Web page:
Adult bedwetting and nocturia

Bedwetting and nocturia in adults

Frequent urination at night, as well as bedwetting in adults, usually has different causes than among children.

Frequent urination can mean that the body is producing more urine due to changes in certain hormone production, kidney problems, illness, or due to medication. This can lead to nocturnal enuresis, or it can mean that you have to get up one or several times a night to void and is then called nocturia. Among the elderly it is normal to have to get up to urinate once or twice a night.

Among men, nocturia is usually related to an enlarged . Overactive muscles of the bladder, or underlying health conditions, can however cause frequent urination at night regardless of age and gender. Remember that excessive fluid intake, especially fluids with caffeine, can affect the number of toilet visits.

What is enuresis?

Enuresis is a word that describes involuntary urination, typically in children after the age when they should be able to control their bladder. Involuntary urination in adults is also more commonly known as urinary incontinence.

Nocturnal enuresis therefore describes involuntary urination while asleep. It’s worth noting that when seen in adults, bedwetting is usually called nocturnal enuresis. Read on to learn more about the causes of nocturnal enuresis and ways to stop it.

What causes bedwetting in adults?

As we grow older, our bodies change, and we naturally need to go to the toilet more often than before. Having to go once or twice during the night is, in other words, normal. There are several different causes for this.

A younger person can hold up to half a litre of urine, but as we age, this is normally reduced by about half as the bladder muscle becomes less elastic.

Another reason for a more pressing urge to urinate as we age has to do with hormonal changes that lower the concentration of the urine. The total amount of urine doesn´t necessarily change, but often more is produced at night.

There are also lifestyle-related behaviours that can affect how much you urinate, like drinking large amounts of liquid. Caffeine and alcohol after dinner can also lead to a need to urinate at night.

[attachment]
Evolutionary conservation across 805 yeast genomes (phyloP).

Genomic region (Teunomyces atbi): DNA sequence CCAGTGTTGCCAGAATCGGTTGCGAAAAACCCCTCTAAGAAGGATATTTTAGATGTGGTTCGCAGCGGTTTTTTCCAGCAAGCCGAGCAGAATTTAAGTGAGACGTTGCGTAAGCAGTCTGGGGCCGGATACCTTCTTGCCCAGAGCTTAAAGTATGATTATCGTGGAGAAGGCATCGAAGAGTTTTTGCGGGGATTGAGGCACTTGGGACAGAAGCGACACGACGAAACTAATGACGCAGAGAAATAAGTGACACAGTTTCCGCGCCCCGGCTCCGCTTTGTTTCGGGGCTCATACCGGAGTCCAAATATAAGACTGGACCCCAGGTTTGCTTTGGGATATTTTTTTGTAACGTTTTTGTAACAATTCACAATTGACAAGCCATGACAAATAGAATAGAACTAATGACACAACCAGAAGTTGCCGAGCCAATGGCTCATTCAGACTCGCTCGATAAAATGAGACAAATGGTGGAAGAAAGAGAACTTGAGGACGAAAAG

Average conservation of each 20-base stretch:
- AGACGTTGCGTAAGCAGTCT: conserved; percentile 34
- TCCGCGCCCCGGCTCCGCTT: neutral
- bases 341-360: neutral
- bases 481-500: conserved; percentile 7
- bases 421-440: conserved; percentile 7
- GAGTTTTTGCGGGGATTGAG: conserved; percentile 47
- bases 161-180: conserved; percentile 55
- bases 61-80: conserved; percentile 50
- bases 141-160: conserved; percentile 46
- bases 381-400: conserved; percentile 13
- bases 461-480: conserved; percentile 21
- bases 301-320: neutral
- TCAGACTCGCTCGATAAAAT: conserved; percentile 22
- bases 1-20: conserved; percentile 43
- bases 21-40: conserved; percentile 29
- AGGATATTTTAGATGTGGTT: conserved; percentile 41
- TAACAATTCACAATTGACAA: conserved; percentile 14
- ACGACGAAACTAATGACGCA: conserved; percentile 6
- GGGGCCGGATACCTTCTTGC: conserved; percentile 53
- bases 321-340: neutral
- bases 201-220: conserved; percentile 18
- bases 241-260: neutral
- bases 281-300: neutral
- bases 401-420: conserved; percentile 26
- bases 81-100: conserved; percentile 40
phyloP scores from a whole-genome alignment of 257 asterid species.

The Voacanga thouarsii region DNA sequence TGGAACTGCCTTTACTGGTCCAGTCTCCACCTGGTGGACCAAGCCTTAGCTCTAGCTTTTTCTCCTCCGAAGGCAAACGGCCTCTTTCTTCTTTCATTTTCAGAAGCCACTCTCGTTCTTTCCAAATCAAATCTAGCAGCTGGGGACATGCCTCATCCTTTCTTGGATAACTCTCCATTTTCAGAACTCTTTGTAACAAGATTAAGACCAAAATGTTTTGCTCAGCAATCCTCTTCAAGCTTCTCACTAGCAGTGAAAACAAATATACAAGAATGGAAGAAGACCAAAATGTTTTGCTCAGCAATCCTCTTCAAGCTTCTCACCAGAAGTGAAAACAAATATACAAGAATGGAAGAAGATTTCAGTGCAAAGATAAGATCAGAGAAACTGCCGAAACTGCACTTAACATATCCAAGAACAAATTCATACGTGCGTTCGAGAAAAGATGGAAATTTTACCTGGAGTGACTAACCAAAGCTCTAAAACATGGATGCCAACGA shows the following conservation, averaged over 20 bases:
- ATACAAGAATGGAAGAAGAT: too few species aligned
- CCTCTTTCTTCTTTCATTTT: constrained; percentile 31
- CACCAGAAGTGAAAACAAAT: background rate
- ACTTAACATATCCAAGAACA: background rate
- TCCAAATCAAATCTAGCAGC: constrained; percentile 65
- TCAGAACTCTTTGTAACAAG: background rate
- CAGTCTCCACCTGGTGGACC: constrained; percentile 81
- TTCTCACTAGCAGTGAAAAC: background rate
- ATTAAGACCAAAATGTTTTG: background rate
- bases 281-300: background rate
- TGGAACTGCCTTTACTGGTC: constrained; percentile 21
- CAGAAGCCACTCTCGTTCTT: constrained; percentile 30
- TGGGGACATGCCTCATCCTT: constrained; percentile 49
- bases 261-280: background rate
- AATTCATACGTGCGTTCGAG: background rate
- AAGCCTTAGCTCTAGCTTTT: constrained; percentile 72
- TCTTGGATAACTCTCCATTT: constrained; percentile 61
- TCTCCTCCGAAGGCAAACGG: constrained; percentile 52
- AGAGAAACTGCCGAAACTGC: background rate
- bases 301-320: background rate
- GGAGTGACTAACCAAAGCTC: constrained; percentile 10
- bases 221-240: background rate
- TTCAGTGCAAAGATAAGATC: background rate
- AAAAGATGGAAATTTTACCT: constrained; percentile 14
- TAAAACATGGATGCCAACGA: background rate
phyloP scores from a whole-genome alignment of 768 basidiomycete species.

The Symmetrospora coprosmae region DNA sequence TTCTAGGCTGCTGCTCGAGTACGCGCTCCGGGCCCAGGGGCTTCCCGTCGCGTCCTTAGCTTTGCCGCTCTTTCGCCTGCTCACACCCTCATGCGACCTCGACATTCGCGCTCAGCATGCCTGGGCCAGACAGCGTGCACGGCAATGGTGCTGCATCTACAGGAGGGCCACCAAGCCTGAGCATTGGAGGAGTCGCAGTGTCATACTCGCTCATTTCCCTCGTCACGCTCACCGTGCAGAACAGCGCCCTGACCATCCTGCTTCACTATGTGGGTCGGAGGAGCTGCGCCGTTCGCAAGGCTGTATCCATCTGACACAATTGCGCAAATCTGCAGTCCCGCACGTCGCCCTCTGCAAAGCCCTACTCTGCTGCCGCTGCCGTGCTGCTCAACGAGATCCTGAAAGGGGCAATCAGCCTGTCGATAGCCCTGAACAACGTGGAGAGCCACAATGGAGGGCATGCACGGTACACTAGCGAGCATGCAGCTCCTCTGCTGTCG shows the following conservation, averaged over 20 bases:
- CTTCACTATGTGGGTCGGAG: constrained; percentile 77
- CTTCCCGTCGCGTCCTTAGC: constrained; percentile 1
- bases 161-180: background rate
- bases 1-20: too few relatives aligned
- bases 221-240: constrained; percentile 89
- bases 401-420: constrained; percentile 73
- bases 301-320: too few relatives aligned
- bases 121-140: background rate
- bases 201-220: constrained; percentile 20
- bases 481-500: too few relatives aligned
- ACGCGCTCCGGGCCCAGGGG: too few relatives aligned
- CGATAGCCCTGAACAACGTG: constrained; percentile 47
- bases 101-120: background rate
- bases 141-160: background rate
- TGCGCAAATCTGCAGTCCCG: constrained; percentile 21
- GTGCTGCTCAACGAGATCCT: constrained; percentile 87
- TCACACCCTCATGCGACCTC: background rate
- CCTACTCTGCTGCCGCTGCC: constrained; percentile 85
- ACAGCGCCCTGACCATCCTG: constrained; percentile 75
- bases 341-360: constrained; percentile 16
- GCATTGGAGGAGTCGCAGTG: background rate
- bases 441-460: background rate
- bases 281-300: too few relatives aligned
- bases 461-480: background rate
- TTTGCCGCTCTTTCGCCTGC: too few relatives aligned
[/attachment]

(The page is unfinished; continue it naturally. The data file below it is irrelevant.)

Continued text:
Another factor may be insufficient production of ADH, the antidiuretic hormone which signals the kidneys to decrease the amount of urine produced.

The body normally overproduces ADH in order to avoid nocturia but when your body does not produce the appropriate amount of this hormone at night, it leads to high urine production and a frequent need to visit the toilet.

Adult bedwetting can also happen when the body does produce enough ADH, but the kidneys do not respond and continue to produce the same amount of urine – medically known as nocturnal polyuria. This abnormality can lead to bedwetting in adults but is also a symptom related to type I diabetes – so if this is the case, consult a healthcare professional.

Other causes include a smaller than usual bladder capacity, overactive or instable bladder muscles (sometimes caused by bladder irritants such as alcohol and caffeine) and a side effect of medications. 

Is bedwetting a sign of anything?

We’ve already mentioned that kidneys not responding to ADH can potentially be a sign of diabetes I, but any of these medical issues can also cause a frequent need to visit the toilet at night and bedwetting in adults:

  • urinary tract infection
  • urinary tract stones
  • neurological disorders
  • anatomical abnormalities
  • urinary tract calculi
  • cancer or prostate enlargement
  • bladder cancer
  • obstructive sleep apnea.

How to stop bedwetting in adults

Firstly, you should check that bedwetting is not being caused by medications being taken. Sometimes, a simple change in when you take your medicine can help reduce the side effects, or stopping taking these medications altogether can also help, but it is vital that you talk to your doctor before taking these courses of action.

 Some medicines and diagnoses connected to nocturia and nocturnal enuresis:

  • Heart and kidney disorders
  • Diabetes
  • Diuretic medicines and sedatives
  • Over active bladder 
  • Urge urinary

High alcohol and caffeine intake can also cause nocturnal enuresis, and can be easily avoided, so limiting intake of these substances and drinking more fluids can lower chances of suffering.

When searching for options to help cure bedwetting, it is important to keep track of how often bedwetting occurs, the ratio of dry nights to wet nights, your diet (especially fluids).

When you are ready to see a doctor, they will carry out a physical examination, a neurological evaluation and a urinalysis and urine culture to determine the contents of the urine. This may lead to further tests.

Our specially formulated night-time products, from TENA Lady Mini Night pads with triple protection to TENA Lady Pants NIGHT for even more security, ensure that you’re protected all night long.

Depending on the severity of the bedwetting, there are a range of TENA pants available for moderate to heavy bladder leakage in both men and women’s ranges. 

TENA is there for you

In order to establish the cause for nocturnal enuresis and nocturia in adults, you should consult your doctor. Regardless of the cause, or the severity and frequency of your bedwetting problems, we have products to help you live your life as normally as possible.